From makeup to maintenance: 100th CES Power Pro Airman shares story

  • Published
  • By Senior Airman Viviam Chiu
  • 100th Air Refueling Wing Public Affairs

The year was 2019 when Gracie Gary began her career in cosmetology. Her family ran a local beauty bar, and she had other family members who served in the U.S. Air Force, so both cosmetology and military service were second nature to her.

Gary, from Pittsburgh, Pennsylvania, is the middle child between two brothers. She currently works in the 100th Civil Engineer Squadron as a power production electrical technician.

“Growing up, I wanted to be a pilot”, said Gary. “My grandfather was a pilot for the Blackhawks during the Vietnam War, and I really admired him. But people said it would be too hard, and told me to take over the family cosmetology business instead.”

At 15 years old, in her sophomore year of high school, she began learning how to give professional manicures, style and dye hair.

“It was a lot of fun and drama, as you can imagine”, she recalled “ I learned a lot and loved my clients.”

However, in her heart, she felt pressured to hide what she really wanted, to be less defined by looks and more by technical skills.

“I played sports when I was a kid, but my mom decided it wasn’t very ladylike and wanted to be more girly”, said the power pro Airman. “Although I was a tomboy, my mom signed me up for cheerleading and the girl scouts. I was a golden child: everything I did during that time was to make my parents look better.”

During middle and high school, she participated in multiple extracurricular activities as a girl scout, cheerleader, track and field sprinter, and training beautician. However, she wanted to pursue another interest – auto body mechanics.

“I wanted to go to school for auto body rather than just cosmetology”, said Gary. “During my freshman year of high school, I applied to a technical school for auto body, but got pushed into the school’s cosmetology program” said Gary.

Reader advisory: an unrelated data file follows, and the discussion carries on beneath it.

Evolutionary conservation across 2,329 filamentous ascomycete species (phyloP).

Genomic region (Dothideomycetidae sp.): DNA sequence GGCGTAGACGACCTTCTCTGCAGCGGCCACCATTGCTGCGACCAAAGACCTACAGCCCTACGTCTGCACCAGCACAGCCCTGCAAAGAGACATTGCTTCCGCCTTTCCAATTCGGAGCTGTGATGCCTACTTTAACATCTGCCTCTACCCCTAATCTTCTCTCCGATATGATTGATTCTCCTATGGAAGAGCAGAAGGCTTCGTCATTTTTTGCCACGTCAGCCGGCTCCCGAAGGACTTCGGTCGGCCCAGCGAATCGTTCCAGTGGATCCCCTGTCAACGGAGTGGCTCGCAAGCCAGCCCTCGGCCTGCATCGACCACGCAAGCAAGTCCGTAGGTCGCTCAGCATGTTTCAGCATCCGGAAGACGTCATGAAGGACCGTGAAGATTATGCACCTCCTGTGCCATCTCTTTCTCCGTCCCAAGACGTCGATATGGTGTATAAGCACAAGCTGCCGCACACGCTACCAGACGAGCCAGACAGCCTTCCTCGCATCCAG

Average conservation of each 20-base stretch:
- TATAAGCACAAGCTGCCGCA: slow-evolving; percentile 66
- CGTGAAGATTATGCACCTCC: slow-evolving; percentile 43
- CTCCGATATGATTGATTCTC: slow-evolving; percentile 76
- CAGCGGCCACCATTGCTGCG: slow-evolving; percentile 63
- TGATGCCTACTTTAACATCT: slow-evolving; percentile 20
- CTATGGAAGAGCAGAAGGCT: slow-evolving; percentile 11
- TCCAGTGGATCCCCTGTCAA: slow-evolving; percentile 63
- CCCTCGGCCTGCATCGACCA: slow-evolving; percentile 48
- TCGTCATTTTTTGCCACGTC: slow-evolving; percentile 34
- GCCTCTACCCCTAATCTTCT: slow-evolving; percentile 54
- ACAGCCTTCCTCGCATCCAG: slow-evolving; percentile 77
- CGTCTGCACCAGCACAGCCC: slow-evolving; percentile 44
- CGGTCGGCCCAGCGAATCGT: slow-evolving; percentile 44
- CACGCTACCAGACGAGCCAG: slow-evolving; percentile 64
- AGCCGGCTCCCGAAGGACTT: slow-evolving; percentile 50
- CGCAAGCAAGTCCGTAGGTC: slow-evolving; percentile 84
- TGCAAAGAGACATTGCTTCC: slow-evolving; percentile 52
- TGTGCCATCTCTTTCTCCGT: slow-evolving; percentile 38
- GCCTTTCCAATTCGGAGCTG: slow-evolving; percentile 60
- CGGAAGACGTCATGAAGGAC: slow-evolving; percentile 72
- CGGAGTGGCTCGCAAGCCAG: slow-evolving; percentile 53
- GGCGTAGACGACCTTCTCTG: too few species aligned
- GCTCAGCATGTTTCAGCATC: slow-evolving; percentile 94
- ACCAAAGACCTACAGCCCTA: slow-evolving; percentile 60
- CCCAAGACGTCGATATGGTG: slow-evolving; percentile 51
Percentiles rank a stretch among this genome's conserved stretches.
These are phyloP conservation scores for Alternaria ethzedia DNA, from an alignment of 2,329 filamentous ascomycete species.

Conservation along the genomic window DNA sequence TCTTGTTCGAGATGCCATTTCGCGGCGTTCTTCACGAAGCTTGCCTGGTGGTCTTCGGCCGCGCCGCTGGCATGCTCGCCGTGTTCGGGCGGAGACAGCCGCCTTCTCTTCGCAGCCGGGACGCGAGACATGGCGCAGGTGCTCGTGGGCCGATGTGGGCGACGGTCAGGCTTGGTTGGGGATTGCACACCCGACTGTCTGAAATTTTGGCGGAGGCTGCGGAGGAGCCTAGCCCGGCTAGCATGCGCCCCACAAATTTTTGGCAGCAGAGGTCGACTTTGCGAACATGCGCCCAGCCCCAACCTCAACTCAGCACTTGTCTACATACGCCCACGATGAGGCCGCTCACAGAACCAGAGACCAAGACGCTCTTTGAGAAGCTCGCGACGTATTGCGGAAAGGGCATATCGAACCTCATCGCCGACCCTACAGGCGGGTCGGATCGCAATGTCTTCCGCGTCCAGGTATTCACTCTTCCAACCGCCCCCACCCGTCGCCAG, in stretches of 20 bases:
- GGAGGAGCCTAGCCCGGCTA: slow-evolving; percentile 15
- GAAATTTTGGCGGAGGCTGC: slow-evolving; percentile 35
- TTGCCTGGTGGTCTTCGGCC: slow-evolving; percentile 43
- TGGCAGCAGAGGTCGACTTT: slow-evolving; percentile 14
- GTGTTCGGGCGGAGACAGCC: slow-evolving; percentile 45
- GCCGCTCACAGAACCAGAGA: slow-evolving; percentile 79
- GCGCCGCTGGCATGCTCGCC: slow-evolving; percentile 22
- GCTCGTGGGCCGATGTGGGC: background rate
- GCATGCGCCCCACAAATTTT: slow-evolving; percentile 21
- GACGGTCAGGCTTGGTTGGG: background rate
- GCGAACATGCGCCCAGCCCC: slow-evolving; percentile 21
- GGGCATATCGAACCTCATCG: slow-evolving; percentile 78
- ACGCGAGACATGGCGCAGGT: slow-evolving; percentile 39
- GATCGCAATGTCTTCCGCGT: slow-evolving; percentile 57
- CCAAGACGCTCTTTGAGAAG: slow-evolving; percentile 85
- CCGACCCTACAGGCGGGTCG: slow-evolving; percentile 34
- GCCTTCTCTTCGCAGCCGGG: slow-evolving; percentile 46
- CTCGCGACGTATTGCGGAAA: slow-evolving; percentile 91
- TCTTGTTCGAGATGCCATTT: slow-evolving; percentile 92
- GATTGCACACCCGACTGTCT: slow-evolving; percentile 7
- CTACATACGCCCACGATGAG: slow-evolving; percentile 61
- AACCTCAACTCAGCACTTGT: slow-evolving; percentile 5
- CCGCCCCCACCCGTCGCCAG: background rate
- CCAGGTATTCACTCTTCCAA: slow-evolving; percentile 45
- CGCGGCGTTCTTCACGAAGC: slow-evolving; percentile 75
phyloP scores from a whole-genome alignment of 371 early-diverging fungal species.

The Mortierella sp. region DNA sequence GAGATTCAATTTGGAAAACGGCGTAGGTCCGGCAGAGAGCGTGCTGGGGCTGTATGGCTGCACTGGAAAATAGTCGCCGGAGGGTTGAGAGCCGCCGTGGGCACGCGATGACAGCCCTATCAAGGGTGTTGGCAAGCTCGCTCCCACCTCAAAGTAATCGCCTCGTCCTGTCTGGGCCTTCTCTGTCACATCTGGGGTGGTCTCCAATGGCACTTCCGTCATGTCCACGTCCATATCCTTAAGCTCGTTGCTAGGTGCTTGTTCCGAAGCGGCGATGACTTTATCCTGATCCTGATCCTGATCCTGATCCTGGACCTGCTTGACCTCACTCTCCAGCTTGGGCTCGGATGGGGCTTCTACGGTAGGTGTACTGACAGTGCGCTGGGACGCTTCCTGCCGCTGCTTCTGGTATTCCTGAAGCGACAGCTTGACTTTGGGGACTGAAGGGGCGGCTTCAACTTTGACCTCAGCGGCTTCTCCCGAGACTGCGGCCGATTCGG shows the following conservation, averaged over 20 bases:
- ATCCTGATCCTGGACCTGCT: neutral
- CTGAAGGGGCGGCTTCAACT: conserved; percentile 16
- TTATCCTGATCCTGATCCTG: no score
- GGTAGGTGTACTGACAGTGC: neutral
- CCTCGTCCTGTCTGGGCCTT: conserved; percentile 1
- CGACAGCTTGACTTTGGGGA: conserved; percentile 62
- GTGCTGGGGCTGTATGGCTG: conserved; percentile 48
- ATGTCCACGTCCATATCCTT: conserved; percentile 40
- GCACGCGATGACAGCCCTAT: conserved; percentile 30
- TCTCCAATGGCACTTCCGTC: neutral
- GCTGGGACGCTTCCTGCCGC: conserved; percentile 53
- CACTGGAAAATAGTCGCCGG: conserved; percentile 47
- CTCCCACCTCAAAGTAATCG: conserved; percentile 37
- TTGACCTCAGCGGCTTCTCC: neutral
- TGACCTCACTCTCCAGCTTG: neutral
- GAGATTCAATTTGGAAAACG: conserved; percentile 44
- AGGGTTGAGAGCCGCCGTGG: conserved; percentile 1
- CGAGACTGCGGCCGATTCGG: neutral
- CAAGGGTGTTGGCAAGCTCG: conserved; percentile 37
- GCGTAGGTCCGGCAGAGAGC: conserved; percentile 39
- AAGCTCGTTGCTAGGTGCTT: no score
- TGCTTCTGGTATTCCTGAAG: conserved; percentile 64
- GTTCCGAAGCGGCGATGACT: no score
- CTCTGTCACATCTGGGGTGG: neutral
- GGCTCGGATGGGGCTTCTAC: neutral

From the age of 16, she completed 1,250 credit hours throughout three years at the technical school in order to become a fully qualified cosmetologist.

With the support of her best friend, the Pittsburgh native decided to visit her local U.S. Air Force recruiter after graduating high school, and left for Basic Military Training in August 2022 to become a power production technician.

“My mom really wanted me to take over the business”, said Gary. “But it wasn’t what I wanted – so here I am.”

RAF Mildenhall is her first duty station and she has been in the operational Air Force for 7 months.

“My current job is fun and my team is funny”, said Gary.

As an electrical power production apprentice, Gary ensures electricity is available across the installation by performing maintenance on equipment like generators and operating power stations.

“Gracie is extremely intelligent and a hard worker," said Staff Sgt. Brandon Berry, 100th CES power production supervisor. “And she’s fun and goofy – she brings life into the shop.”

Although Gary works in a male-dominated career field, she said she feels as though gender stereotyping does not affect her currently. She currently enjoys learning her trade, having friends from diverse parts of the world, and traveling, and plans to continue her education.

“Doing what society wants you to do – won’t make you or them any happier”, said Gary. “When it comes to following your dreams, just go do it.”